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Student files privacy lawsuit against Facebook, gets 2,000+ people to join him

Facebook Privacy Checkup
Image used with permission by copyright holder
Facebook and Austrian law student Maximilian Schrems are no strangers. The two have tangoed over privacy concerns a few times before, but now Schrems has much further. On Friday, Schrems filed a class-action lawsuit against Facebook for violating users’ privacy and invited users of the social network around the world to join him.

Schrems filed the lawsuit in an Austrian Commercial court, alleging that Facebook helped the NSA spy on millions of users with its PRISM surveillance program. He also charges Facebook with violating EU data protection laws and invading users’ privacy. Schrems says that Facebook’s policy of tracking users on third-party websites via its “Like” button, its data use policy, and tendency to keep tabs on what users are doing online through “big data systems” are in direct violation of the EU’s data privacy laws.

“The main point is that the major internet companies do not respect our fundamental rights to privacy and data protection.”

On his website, Schrems calls upon all Facebook users outside of the U.S. and Canada to join his lawsuit and force the social network to comply with users’ demands for privacy and EU laws. In Austria, many people can lend their support to a single person’s lawsuit, turing it into a class-action lawsuit.

Those who join Schrems won’t have to pay a cent in legal fees, though, as Roland ProzessFinanz, a specialist funder from Germany, will pay for the suit should it be unsuccessful. If Schrems and his supporters win, the backer will receive 20 percent of the damages. However, as Schrems says in the FAQs section of the website, money is not the object here.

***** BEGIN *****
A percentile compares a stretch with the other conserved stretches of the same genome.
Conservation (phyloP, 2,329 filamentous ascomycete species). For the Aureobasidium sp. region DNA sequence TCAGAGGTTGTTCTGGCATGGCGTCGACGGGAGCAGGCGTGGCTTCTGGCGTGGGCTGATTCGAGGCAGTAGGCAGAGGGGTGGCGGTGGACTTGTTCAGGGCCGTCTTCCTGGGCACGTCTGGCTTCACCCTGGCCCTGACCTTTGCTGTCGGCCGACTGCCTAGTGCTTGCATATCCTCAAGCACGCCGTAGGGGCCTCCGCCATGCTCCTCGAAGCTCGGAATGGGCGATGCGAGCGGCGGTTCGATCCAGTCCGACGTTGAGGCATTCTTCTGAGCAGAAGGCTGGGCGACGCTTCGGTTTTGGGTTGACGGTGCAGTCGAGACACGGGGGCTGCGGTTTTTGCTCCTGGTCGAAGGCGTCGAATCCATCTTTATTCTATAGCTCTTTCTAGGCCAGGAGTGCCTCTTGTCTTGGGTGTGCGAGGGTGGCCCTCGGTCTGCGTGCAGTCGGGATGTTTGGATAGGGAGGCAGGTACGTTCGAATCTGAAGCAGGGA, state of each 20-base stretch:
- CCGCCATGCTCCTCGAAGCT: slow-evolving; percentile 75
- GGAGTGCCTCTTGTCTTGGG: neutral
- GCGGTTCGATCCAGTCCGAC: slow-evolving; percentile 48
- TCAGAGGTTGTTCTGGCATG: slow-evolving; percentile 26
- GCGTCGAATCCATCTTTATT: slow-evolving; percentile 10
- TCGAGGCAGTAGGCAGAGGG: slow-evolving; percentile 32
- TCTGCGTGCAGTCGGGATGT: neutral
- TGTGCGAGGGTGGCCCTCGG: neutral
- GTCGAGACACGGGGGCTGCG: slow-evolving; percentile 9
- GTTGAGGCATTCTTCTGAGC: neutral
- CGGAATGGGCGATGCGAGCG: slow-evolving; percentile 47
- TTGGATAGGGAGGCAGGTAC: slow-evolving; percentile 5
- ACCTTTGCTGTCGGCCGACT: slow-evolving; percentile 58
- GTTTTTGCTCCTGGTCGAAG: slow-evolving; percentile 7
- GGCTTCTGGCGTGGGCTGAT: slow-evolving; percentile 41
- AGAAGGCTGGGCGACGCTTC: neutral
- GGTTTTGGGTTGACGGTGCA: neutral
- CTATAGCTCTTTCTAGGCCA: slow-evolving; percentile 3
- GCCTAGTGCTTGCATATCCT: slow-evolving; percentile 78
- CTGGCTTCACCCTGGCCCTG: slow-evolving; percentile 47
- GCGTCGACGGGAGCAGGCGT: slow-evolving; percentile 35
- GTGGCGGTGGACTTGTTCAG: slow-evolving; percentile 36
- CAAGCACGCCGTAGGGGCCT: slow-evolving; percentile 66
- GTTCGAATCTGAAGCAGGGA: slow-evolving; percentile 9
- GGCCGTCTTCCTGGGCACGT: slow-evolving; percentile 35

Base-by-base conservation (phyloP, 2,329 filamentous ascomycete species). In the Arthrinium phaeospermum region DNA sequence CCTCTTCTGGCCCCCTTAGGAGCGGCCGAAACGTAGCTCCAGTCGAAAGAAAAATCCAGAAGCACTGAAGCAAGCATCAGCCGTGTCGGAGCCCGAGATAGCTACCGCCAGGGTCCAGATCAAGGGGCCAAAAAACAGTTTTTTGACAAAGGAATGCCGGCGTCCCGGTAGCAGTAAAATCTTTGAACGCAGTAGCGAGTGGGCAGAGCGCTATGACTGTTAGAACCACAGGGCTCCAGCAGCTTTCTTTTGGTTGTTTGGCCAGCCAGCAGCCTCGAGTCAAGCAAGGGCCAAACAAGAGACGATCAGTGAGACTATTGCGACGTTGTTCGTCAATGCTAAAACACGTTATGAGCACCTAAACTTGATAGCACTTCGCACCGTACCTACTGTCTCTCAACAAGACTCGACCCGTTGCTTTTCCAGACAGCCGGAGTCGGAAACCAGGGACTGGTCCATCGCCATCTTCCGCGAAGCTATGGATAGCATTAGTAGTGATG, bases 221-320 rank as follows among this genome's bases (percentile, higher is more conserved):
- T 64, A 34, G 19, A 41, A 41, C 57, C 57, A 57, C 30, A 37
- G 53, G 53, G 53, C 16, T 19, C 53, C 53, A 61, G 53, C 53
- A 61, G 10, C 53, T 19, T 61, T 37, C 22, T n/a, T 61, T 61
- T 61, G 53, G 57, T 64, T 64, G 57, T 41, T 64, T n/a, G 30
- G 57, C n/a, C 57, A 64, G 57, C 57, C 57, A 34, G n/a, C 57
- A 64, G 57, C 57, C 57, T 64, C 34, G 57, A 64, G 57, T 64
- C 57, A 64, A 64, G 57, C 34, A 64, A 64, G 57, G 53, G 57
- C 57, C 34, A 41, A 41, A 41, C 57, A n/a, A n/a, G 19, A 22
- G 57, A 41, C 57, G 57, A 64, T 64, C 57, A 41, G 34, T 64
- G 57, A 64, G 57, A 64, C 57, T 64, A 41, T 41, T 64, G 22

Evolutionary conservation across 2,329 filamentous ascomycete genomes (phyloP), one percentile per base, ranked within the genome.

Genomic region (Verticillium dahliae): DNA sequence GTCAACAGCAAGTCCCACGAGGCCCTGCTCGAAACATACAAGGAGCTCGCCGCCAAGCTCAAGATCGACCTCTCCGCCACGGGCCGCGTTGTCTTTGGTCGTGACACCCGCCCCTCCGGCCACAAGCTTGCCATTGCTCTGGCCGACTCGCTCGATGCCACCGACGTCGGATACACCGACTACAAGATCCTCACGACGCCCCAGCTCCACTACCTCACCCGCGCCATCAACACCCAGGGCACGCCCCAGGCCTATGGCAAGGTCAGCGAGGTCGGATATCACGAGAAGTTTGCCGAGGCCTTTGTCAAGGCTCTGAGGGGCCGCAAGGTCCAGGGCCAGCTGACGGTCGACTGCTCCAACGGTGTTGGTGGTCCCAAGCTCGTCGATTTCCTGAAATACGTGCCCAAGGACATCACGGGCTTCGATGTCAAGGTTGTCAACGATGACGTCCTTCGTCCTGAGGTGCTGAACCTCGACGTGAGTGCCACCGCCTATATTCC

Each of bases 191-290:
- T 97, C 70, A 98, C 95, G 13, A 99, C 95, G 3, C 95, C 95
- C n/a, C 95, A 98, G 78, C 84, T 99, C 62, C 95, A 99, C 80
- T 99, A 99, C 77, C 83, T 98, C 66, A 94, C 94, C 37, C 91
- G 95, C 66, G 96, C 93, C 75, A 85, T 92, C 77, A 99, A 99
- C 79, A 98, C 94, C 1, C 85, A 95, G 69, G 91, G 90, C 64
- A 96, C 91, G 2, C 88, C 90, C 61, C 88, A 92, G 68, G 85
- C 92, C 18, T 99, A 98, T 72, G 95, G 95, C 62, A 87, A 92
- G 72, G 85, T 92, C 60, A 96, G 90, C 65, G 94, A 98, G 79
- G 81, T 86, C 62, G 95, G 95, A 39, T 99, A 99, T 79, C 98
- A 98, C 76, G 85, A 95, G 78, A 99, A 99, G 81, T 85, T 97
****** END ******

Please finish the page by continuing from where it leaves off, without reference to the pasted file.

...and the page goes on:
“We are suing Facebook for €500 [$669] in damages and unjust enrichment,” the site says. “This is intentionally low because our main aim is to enforce our fundamental rights. In similar cases courts have always awarded higher amounts (at least €750 for minor violations, up to a couple of €1,000 in other cases).”

“The main point is that the major Internet companies do not respect our fundamental rights to privacy and data protection,” the website explains. “Facebook is only one example of many, but one has to start somewhere.”

According to the Twitter account Schrems created for the case, more than 2,500 people have signed up to support him as of 3:01 p.m. EST Friday August 1. To join his cause, you simply have to go to his website, select your country, say that you are a legal adult according to your country’s laws, and click the Facebook login button. Yes, we realize the irony of that last step.

Last year, Schrems filed a similar lawsuit against Facebook, listing the same charges, in Ireland where the social network runs its internal operations. He has since said that Ireland was not decisive enough against Facebook.  Even though Schrems has yet to achieve a total victory over the social network, he has made history a few times with his actions.

So far he has managed to become the first European to request Facebook disclose all the information it has collected about him. Facebook is notoriously bad at complying with these requests, but it sent Schrems the 1,222 pages of information it has on him. In 2012, he was finally victorious in his efforts to disable the auto-tag function for photos in Europe on the basis that the feature violated user privacy. His efforts to expose Facebook’s connection with the NSA PRISM program have inspired the highest court in Europe to review the legality of PRISM.

Not bad for a 26 year old.

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